Time-dependent failure in load-bearing polymers: a potential hazard in structural applications of polylactides.

Smit TH, Engels TA, Söntjens SH, Govaert LE - J Mater Sci Mater Med (2009)

Plastic deformation of e-beam sterilised 70/30 PLDLLA cages (top right) with an original height of 10 mm under various low-loading regimes. After three months of compressive loading at 500 N, the cage was severely deformed (lower right). When sterilized by EtO, the cages showed much less deformation (open circles)
© Copyright Policy
Related In: Results  -  Collection

Show All Figures
getmorefigures.php?uid=PMC2837159&req=5

Fig7: Plastic deformation of e-beam sterilised 70/30 PLDLLA cages (top right) with an original height of 10 mm under various low-loading regimes. After three months of compressive loading at 500 N, the cage was severely deformed (lower right). When sterilized by EtO, the cages showed much less deformation (open circles)
Mentions: In order to place previous findings into clinical perspective, we also compressed e-beam sterilised 70/30 PLDLLA cages under real-time degradation conditions (Fig. 7). Cages with an original height of 10 mm had a yield strength of 7.1 kN at a strain rate of 1.3 mm/min (0.2 mm/s) [33]. When placed under a static load of only 500 N, plastic deformation was more than 1 mm after only three weeks of loading, and at 3 months, the cage had failed entirely (Fig. 7, right). It should be emphasised, that the instantaneous strength (i.e. the yield strength at a loading rate of 1.3 mm/min) after 6 months of real-time degradation at 37°C without loading was still 5.8 kN [33], an order of magnitude higher than the load applied in this experiment. Thus, plastic deformation of the cage is due to viscous flow of PLDLLA, not to degradation.Fig. 7

Bottom Line: The failures appear to be related to the long-term performance of polylactides under static loading conditions, a phenomenon which is common to all glassy polymers and finds its origin in stress-activated molecular mobility leading to plastic flow.Compression tests were performed with various strain rates, and static stress experiments were done to determine time-to failure.Pure PLLA appeared to have a higher yield strength than its co-polymers with D: -lactide, but the kinetic behaviour of the polymers was the same: an excellent short-term strength at higher loading rates, but lifetime under static stress is rather poor.

View Article: PubMed Central - PubMed

Affiliation: Department of Orthopaedic Surgery, VU University Medical Centre, P.O. Box 7057, 1007MB, Amsterdam, The Netherlands. th.smit@vumc.nl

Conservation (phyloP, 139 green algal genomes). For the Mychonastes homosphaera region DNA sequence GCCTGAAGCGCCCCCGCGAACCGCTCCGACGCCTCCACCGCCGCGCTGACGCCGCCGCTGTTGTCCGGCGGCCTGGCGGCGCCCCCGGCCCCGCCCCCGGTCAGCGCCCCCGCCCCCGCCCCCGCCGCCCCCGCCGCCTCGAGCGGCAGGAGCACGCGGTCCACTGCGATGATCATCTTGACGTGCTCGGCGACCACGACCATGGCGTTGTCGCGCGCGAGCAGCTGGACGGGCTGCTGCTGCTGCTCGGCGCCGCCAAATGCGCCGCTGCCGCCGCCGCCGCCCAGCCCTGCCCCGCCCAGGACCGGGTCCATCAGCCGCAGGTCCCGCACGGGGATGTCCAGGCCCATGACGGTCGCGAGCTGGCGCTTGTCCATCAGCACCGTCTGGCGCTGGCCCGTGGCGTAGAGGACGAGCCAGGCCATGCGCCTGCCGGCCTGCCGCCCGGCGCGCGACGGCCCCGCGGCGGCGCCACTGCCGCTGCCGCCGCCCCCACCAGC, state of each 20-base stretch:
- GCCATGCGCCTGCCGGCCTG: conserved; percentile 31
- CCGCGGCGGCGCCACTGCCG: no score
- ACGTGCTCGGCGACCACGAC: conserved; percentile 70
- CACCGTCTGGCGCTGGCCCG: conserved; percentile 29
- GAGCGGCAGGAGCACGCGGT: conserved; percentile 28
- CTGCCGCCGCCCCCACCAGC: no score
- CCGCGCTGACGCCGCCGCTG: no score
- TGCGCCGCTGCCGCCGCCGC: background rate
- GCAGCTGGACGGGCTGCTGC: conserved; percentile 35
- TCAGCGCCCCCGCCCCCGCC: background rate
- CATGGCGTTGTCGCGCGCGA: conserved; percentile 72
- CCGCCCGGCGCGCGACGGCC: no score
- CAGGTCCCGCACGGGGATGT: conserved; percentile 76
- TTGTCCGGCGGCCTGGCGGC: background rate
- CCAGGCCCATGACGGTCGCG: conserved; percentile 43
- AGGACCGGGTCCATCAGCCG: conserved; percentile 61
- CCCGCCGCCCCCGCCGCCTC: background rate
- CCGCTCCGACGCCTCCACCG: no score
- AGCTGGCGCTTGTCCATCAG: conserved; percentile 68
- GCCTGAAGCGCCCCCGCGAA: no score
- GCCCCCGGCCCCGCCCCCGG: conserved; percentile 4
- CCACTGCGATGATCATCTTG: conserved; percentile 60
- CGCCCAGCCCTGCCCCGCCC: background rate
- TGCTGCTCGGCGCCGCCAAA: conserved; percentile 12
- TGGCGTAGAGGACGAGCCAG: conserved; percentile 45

ABSTRACT
With their excellent biocompatibility and relatively high mechanical strength, polylactides are attractive candidates for application in load-bearing, resorbable implants. Pre-clinical studies provided a proof of principle for polylactide cages as temporary constructs to facilitate spinal fusion, and several cages already made it to the market. However, also failures have been reported: clinical studies reported considerable amounts of subsidence with lumbar spinal fusion cages, and in an in vivo goat study, polylactide spinal cages failed after only three months of implantation, although mechanical testing had predicted sufficient strength for at least eight months. The failures appear to be related to the long-term performance of polylactides under static loading conditions, a phenomenon which is common to all glassy polymers and finds its origin in stress-activated molecular mobility leading to plastic flow. This paper reviews the mechanical properties and deformation kinetics of amorphous polylactides. Compression tests were performed with various strain rates, and static stress experiments were done to determine time-to failure. Pure PLLA appeared to have a higher yield strength than its co-polymers with D: -lactide, but the kinetic behaviour of the polymers was the same: an excellent short-term strength at higher loading rates, but lifetime under static stress is rather poor. As spinal implants need to maintain mechanical integrity for a period of at least six months, this has serious implications for the clinical application of amorphous polylactides in load bearing situations. It is recommended that standards for mechanical testing of implants made of polymers be revised in order to consider this typical time-dependent behaviour.

Show MeSH
Related in: MedlinePlus